Randall Graham and Alex Gross, “Da Vino Commedia”

randall-graham-and-alex-gross-da-vino-commedia

See the full text of Bonny Doon Vineyard’s “The Vinferno.”

Also cited at Mae’s Cafe and Bakery in Bath, Maine by Anna Schember (Bowdoin, ’12).

James Merrill, “Divine Comedies” (1976)

james-merrill-divine-comedies-1976Merrill’s collection of poems includes one, “The Book of Ephraim,” which is an account of “conversations held, via the Ouija board, with dead friends and spirits in ‘another world.'”    –Stephen Spender, The New York Review of Books, December 21, 1978

Henry Wadsworth Longfellow, “Mezzo Cammin” (1842) and “Divina Commedia” (1867)

henry-wadsworth-longfellow-mezzo-cammin-1842-and-divina-commedia-1867The title, “Mezzo Cammin,” takes its name from the first line of the Inferno. Longfellow, the first American to translate Dante’s Commedia into English, “was 35 when he wrote this poem, halfway through the scriptural lifespan of 70 years.”
Additionally, Longfellow wrote six sonnets, entitled “Divina Commedia,” which were composed during the grief-filled aftermath of his second wife’s death.
“The six sonnets. . .were written during the progress of Mr. Longfellow’s work in translating the Commedia, and were published as poetical fly-leaves to the three parts. The first was written just after he had put the first two cantos of the Inferno into the hands of the printer. This, with the second, prefaced the Inferno. The third and fourth introduced the Purgatorio, and the fifth and sixth the Paradiso.”    —Representative Poetry Online (retrieved on July 7, 2009)

John Agard and Satoshi Kitamura, “The Young Inferno” (2008)

john-agard-and-satoshi-kitamura-the-young-inferno-2008“A funky and powerful book. Agard takes Dante’s famous poem about a visit to Hell and reworks it to appeal to today’s youngsters, mingling 21st Century street cred with ancient mythology. Kitamura’s stylized black and white illustrations draw the reader effortlessly in.” [. . .]    —Amazon

Contributed by Virginia Jewiss (Humanities Program, Yale University)

“On Poetry: The Great(ness) Game”

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“STILL, however blurry ‘greatness’ may be, it’s clear that segments of the poetry world have been fretting over its potential loss since at least 1983. That’s the year in which an essay by Donald Hall, the United States poet laureate from 2006 to 2007, appeared in The Kenyon Review bearing the title ‘Poetry and Ambition.’ Hall got right to the point: ‘It seems to me that contemporary American poetry is afflicted by modesty of ambition–a modesty, alas, genuine. . . if sometimes accompanied by vast pretense.’ What poets should be trying to do, according to Hall, was ‘to make words that live forever’ and ‘to be as good as Dante.’ They probably would fail, of course, but even so, ‘the only way we are likely to be any good is to try to be as great as the best.’ Pretty strong stuff–and one wonders how many plays Shakespeare would have managed to write had he subjected every line to the merciless scrutiny Hall recommends.” [. . .]    –David Orr, The New York Times, February 19, 2009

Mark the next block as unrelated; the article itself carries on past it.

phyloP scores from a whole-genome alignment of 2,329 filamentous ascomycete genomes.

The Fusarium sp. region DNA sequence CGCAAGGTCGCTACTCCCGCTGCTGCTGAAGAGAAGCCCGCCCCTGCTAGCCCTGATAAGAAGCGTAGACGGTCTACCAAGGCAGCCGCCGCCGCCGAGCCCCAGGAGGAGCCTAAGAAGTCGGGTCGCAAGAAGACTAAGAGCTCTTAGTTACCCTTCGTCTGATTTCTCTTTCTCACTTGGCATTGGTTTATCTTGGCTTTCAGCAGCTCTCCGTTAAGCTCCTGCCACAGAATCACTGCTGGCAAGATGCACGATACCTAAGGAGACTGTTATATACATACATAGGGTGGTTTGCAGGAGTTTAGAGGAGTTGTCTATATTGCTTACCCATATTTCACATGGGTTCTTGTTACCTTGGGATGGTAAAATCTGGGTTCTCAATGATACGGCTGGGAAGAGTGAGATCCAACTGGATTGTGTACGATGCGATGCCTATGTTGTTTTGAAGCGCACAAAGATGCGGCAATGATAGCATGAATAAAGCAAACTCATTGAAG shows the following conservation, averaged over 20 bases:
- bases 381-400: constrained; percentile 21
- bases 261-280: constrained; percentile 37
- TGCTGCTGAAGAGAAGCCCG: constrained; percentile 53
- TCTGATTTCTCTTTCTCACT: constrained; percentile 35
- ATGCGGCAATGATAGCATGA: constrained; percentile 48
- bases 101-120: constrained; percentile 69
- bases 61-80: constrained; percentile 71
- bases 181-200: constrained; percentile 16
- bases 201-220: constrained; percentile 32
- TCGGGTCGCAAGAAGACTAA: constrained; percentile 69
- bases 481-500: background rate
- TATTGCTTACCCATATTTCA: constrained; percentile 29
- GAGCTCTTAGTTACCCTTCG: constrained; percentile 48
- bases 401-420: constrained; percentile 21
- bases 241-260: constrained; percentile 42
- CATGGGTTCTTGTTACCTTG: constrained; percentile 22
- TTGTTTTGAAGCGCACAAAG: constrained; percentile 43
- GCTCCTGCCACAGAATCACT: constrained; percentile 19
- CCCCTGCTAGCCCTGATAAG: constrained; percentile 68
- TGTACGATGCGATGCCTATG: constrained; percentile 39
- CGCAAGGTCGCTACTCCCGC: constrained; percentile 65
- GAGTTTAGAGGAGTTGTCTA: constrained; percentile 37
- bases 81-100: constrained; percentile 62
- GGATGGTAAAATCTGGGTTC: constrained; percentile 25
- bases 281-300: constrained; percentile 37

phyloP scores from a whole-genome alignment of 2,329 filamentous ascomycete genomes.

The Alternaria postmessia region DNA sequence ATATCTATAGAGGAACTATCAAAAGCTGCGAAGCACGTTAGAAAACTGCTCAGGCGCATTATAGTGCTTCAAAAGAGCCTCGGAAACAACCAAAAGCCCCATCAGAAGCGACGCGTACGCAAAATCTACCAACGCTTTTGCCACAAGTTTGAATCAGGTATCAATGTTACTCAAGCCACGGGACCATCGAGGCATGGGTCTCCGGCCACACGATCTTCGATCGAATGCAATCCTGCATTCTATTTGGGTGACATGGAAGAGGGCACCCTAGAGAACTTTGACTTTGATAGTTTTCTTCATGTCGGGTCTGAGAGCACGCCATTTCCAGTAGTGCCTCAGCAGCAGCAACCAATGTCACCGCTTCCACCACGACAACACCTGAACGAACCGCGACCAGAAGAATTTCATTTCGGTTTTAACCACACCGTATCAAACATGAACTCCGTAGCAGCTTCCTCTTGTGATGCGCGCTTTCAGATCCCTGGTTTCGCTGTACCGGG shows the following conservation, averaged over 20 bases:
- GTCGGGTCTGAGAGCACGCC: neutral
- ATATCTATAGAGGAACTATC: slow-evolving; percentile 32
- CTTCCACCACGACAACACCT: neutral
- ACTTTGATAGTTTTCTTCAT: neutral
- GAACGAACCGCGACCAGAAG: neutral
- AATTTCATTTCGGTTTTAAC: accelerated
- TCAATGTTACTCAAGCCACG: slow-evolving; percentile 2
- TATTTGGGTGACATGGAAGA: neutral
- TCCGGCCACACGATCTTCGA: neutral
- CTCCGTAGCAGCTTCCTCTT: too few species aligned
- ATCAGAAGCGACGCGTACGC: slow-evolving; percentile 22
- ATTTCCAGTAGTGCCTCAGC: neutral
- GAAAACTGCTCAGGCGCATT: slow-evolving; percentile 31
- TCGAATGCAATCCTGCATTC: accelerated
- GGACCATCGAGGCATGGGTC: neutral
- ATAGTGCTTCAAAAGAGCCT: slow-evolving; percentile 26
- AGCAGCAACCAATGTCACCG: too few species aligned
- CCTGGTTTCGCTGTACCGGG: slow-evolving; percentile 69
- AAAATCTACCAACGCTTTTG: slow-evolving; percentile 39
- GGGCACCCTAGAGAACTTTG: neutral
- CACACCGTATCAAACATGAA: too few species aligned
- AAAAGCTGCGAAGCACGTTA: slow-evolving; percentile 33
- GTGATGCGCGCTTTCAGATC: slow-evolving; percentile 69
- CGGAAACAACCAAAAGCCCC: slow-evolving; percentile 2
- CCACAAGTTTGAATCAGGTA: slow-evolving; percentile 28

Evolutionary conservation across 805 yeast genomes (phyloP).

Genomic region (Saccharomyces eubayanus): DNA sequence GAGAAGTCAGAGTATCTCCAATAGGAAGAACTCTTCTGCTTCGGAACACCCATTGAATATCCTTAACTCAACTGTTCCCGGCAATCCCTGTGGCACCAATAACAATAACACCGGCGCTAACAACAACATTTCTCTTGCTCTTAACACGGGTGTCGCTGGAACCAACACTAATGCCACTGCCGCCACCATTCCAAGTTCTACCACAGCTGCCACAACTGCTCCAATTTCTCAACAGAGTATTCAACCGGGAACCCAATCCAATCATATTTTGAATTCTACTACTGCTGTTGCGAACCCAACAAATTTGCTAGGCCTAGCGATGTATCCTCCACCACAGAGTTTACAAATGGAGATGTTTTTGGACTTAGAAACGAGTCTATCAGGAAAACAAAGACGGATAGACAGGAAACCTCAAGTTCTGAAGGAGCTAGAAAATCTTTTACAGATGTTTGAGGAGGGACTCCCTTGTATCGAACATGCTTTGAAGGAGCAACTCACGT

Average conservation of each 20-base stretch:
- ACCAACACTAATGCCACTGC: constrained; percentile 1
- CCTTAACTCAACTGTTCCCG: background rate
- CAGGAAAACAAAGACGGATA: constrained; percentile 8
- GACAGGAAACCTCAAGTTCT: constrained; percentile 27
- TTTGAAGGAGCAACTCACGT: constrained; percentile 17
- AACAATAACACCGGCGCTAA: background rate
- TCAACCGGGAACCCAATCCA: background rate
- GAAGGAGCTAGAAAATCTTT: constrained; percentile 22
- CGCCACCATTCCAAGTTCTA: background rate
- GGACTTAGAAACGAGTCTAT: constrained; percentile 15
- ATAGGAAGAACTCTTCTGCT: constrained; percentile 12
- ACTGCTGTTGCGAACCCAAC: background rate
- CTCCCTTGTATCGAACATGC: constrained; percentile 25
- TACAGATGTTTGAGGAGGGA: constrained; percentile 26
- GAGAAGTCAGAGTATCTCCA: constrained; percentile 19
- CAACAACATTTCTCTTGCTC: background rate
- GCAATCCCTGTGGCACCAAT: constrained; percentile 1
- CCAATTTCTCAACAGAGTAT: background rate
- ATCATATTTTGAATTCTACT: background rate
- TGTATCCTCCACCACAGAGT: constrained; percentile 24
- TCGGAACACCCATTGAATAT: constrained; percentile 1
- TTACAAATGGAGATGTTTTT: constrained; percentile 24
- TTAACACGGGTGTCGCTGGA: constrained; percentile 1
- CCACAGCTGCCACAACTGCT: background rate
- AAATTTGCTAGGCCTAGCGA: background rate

Richard Wilbur, “Terza Rima”

richard-wilbur-terza-rima-the-new-yorker-2008

Found at The New Yorker.

Contributed by Aisha Woodward (Bowdoin, ’08)

John Kinsella, “Divine Comedy: Journeys Through a Regional Geography” (2008)

john-kinsella-divine-comedy-journeys-through-a-regional-geography-2008“This mammoth new volume from Australia’s Kinsella (Doppler Effect) takes its template and three-line stanza from the three books of Dante’s epic, out of order: first Purgatorio, then Paradiso, then Inferno. Each of the three works, made from dozens of separate poems, joins allusions to Dante with sights, events and memories from Kinsella’s Australia, especially the farming region outside Perth, where he grew up and sometimes lives. The poet’s wife, Tracy (his Beatrice, he says), and their toddler, Tim, play roles throughout. Mostly, though, the poems concern places, not people; their ground note is ecological, with nature taking many forms (locust wings… at sunrise over shallow farm-dams steaming already) set against the ballast/ of cars and infrastructures that endangers it all. That motif of eco-protest dominates the Inferno (last blocks of bushland// cleared away to placate the hunger/ for the Australian Dream), but it turns up in all three of these (perhaps too similar, and surely too long) sequences. Like his compatriot Les Murray, Kinsella can sound uncontrolled, even sloppy. Yet he can turn a phrase (Who describes where we are without thinking/ of when we’ll leave it?). Moreover, he means all he says and never exhausts his ideas or ambition.”    –Publisher’s Weekly, Amazon

Contributed by Aisha Woodward (Bowdoin, ’08)

Rolando Perez, “The Electric Comedy” (2000)

rolando-perez-the-electric-comedy-2000“Confronting not the papacy but the postmodern world of the Internet and global economics, this collection of satirical poems inspired by Dante’s Inferno explores the comic and tragic realities of contemporary life. At times graphic and abrasive, the language and style in this stirring collection mirrors the violence and social fragmentation that it describes. The imagined thoughts and interests of Dante as he composed the Inferno infuse this edgy, inventive collection that invites readers to participate in the creation of new mythologies that draw from the wisdom of the past.”    —Google Books

Edward Hirsch, “The Desire Manuscripts” (2002)

edward-hirsch-the-desire-manuscripts-2002 “IV. The Inferno, Canto V”

In The Best American Poetry 2003, eds. Yusef Komunyakaa and David Lehman (see on Amazon)

Contributed by Jean O’Friel (Bowdoin, ’05)